The colonial Administration later compensated the people killed by police after a thorough investigation.
That initial fight over the pandanus nut tree started sometime in the early 1930s before the kiaps established a patrol post in Wabag in 1941.
Tapus was happy when Apakali came down to the battlefield and rescued Kurai. He knew Kurai’s uncles and cousins would treat him and his four sisters well.
It is said Tapus was killed at Yambis soon after Apakali resettled them at Kaiap. His powerfully built young son, Kurai, stood back to back with him as they repelled the enemy but they were outnumbered.
Kurai saw his father fall together with their village. He escaped to Kaiap, his mother’s village.
“I saw Kurai Tapus at Kaiap in 1968 when I attended Wabag Primary School,” recalls Aino Yangala from Mambala village in Kandep.
Aino and the late Tau Liu accompanied Liu Homapu (Tau’s father) to Kaiap who wanted to see fellow bosboi Kurai Tapus.
Liu Homapu and his brother Liape from Wage in Kandep were used possibly by John Clarke to reopen Wabag patrol post in 1946. During the Second World War Liu had served the Australian Army in Rabaul.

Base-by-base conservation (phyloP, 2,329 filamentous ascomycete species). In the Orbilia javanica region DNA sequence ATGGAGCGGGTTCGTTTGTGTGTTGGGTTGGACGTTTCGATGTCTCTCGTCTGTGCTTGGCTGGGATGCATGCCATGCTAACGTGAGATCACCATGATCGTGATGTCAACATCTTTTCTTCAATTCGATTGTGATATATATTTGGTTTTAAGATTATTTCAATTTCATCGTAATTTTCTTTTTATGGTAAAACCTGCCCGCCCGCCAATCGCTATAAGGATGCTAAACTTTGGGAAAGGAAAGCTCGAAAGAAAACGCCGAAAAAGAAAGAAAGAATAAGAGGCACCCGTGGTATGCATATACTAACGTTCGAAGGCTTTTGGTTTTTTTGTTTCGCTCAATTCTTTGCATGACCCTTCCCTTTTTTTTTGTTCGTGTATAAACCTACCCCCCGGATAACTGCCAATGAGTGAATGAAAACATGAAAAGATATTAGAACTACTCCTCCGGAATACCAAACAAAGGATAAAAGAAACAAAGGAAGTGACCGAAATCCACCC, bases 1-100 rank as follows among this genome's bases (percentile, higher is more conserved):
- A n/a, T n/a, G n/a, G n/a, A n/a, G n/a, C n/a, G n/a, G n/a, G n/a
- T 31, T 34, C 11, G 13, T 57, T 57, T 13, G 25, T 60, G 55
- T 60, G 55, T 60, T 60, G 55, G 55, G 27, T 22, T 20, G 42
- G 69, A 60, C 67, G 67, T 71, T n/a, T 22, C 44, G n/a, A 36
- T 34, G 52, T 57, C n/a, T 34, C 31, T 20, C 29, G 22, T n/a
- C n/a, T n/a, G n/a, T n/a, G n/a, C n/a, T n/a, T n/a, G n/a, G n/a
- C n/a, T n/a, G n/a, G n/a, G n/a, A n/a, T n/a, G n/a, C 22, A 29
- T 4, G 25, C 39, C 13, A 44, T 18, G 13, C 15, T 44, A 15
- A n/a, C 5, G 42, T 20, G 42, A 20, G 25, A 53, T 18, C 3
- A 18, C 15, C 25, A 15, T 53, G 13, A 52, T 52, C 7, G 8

Liu Homapu was later appointed as a bosboi in charge of all of Wage in Kandep. Nenk Pasul MBE was the other bosboi in charge of Lai and Mariant areas in Kandep.
“I remember us arriving there in the afternoon,” said Aino Yangala. “Kurai was a very big man and tall too. He was strong and heavy set. He welcomed Liu to his ‘nai anda’ (modern kunai house). Tau and I followed the two men inside.
“I remember him give the order for a pig to be killed to welcome us, his guests. I thought he was a kind man. While the food was being prepared, the two men talked. We don’t know what they discussed but it continued into the night.
“We filled our tummies with pork and sweet potatoes and slept in Kurai’s ‘nai anda’ wrapped in a blanket. Next day we came down to Wabag station. I have always thought Kurai was a kind and generous man.”
It so happens that Aino Yangala’s second born daughter Roslyn married Peter Pupun in 2011. They named their firstborn son after Apakali to ensure the name is remembered as the man who rescued his cousin Kurai from possible harm.
As people continued to sing Tukim’s victory song when she gave birth to her first son, she bore three more – the third being Paul Kiap Kurai who took his father’s place.

  • Daniel Kumbon is a freelance writer. This is a sequel to his Jan 3 article titled Pingeta’s daughter sings victory song.